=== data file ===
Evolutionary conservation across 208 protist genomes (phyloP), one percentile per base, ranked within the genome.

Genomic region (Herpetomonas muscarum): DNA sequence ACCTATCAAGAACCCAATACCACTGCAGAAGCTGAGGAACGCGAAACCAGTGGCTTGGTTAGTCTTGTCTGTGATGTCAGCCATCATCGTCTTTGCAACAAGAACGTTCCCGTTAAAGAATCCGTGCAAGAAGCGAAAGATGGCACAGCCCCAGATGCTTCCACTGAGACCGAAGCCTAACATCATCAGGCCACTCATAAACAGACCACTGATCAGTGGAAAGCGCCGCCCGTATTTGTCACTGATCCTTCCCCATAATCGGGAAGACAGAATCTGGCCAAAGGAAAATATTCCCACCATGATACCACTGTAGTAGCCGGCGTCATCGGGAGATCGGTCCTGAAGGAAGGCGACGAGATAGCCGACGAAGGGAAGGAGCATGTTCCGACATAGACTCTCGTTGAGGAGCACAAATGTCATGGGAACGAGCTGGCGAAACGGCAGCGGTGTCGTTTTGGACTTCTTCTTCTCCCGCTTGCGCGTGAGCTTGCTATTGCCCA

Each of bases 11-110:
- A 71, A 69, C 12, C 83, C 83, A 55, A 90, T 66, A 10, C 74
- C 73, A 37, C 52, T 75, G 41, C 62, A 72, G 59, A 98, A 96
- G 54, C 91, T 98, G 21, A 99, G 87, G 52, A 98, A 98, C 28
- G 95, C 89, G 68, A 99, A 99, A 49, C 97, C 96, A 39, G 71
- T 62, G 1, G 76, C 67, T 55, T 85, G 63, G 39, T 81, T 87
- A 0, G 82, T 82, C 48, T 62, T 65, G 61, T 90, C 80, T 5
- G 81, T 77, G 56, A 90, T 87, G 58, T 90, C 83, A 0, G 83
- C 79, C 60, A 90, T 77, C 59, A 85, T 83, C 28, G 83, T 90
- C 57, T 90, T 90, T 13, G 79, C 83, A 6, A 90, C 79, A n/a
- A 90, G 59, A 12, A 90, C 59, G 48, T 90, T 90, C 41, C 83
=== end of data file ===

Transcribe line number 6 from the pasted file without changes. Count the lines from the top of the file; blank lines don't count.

- G 54, C 91, T 98, G 21, A 99, G 87, G 52, A 98, A 98, C 28